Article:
International Journal of Physical Distribution & Logistics Management Table of Contents for International Journal of Physical Distribution & Logistics Management. List of articles from the current issue, including Just Accepted (EarlyCite)
- Exploring how retail and logistics service provider managers make sense of sustainability in last mile deliverypor Helleke Heikkinen el febrero 26, 2024 a las 12:00 am
An increasing number of last mile deliveries (LMDs) pose many sustainability challenges that retailers and logistics service providers (LSPs) can address. Using cognitive frames (CFs) as a lens, this study explored how retail and LSP managers make sense of sustainable LMDs. The methodological approach used is a multiple embedded case study. The data were obtained from interviews with retailers and LSPs, supplemented with secondary data for triangulation. The findings present the operational aspects of LMDs that managers associate with sustainability and indicate that retail and LSP managers frame sustainability primarily as emission reduction. Managers indicate an externalization of responsibility and a compartmentalization of the supply chain, in which social sustainability is not associated with the last mile. Most managers indicate hierarchical CFs regarding sustainability, in which sustainability is an important topic but is subordinate to economic interests. Collaboration between retailers, LSPs and other stakeholders is viewed as challenging but could alleviate some of the sustainability shortcomings and aid in the paradoxical framing and inclusion of social issues. A conceptualization of managerial CFs for sustainable LMDs, together with empirical frame indicators and three propositions, is presented, providing novel insights into how paradoxical CFs could make LMDs more sustainable. This approach illuminates the possibilities for how to untangle the operational manifestations of managerial framing and adds to the empirical exploration of CFs in supply chain management.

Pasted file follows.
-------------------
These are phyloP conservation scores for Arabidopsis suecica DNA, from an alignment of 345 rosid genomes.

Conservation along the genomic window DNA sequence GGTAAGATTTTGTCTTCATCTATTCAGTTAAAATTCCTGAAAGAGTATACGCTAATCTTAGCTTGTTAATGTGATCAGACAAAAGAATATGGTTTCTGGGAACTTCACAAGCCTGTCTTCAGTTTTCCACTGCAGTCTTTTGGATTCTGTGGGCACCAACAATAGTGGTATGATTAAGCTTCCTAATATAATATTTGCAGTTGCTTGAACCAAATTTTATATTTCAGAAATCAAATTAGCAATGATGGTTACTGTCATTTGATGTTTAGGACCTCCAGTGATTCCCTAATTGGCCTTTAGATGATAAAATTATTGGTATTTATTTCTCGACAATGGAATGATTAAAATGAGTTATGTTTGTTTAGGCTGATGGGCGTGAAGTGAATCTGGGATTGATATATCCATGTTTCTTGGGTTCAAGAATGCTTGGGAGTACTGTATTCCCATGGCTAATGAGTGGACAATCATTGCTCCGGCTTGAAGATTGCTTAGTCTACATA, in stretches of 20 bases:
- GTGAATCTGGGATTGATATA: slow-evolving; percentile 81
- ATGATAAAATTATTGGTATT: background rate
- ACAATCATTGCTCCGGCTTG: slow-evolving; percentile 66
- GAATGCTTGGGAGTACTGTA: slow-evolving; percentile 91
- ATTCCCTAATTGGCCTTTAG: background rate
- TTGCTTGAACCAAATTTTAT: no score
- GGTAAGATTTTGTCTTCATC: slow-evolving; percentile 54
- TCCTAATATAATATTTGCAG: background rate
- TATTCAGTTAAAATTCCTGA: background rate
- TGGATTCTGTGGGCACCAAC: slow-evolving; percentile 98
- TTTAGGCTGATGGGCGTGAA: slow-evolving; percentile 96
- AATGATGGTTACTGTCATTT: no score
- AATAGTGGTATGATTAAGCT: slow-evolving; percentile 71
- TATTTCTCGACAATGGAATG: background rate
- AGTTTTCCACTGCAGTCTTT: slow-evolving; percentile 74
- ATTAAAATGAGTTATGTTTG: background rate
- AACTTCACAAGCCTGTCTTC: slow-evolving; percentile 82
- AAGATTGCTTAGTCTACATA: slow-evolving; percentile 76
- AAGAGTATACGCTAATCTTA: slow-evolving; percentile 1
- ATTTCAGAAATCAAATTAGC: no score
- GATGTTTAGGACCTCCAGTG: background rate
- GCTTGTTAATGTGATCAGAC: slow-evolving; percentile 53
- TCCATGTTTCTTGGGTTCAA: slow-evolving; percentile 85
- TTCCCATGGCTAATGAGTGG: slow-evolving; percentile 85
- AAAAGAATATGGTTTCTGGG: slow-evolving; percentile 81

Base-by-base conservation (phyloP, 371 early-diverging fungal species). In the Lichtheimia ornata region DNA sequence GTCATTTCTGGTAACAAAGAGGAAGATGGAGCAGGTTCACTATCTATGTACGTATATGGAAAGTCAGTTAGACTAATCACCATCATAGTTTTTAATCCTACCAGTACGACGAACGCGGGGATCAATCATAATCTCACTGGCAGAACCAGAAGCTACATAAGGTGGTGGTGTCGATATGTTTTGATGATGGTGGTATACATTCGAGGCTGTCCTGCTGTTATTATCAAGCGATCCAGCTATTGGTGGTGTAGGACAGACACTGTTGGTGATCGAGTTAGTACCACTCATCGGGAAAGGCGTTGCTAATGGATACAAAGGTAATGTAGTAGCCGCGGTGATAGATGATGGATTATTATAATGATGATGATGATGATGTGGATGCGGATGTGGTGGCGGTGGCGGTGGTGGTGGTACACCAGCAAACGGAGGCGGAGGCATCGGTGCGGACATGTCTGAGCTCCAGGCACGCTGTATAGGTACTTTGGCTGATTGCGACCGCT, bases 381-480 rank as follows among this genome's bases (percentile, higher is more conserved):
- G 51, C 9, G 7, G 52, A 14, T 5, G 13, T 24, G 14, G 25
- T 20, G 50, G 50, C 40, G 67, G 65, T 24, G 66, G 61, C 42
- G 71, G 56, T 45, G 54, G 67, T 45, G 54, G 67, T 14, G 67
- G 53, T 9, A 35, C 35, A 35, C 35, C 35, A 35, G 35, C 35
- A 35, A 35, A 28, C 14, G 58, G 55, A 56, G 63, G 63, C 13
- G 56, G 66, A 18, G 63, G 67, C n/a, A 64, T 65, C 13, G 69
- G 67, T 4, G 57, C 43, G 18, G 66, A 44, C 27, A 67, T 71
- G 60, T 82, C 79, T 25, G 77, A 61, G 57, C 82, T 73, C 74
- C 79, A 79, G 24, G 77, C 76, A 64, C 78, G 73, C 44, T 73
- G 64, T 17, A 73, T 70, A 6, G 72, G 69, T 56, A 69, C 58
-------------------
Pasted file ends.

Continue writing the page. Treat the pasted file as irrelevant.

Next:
- Quantum-inspired computing technology in operations and logistics managementpor Miguel Núñez-Merino el febrero 6, 2024 a las 12:00 am
The purpose of this paper is to explore and disseminate knowledge about quantum-inspired computing technology's potential to solve complex challenges faced by the operational agility capability in Industry 4.0 manufacturing and logistics operations. A multi-case study approach is used to determine the impact of quantum-inspired computing technology in manufacturing and logistics processes from the supplier perspective. A literature review provides the basis for a framework to identify a set of flexibility and agility operational capabilities enabled by Industry 4.0 Information and Digital Technologies. The use cases are analyzed in depth, first individually and then jointly. Study results suggest that quantum-inspired computing technology has the potential to harness and boost companies' operational flexibility to enhance operational agility in manufacturing and logistics operations management, particularly in the Industry 4.0 context. An exploratory model is proposed to explain the relationships between quantum-inspired computing technology and the deployment of operational agility capabilities. This is study explores the use of quantum-inspired computing technology in Industry 4.0 operations management and contributes to understanding its potential to enable operational agility capability in manufacturing and logistics operations.
- Comparing flexibility-based measures during different disruptions: evidence from maritime supply chainspor Sara Rogerson el febrero 2, 2024 a las 12:00 am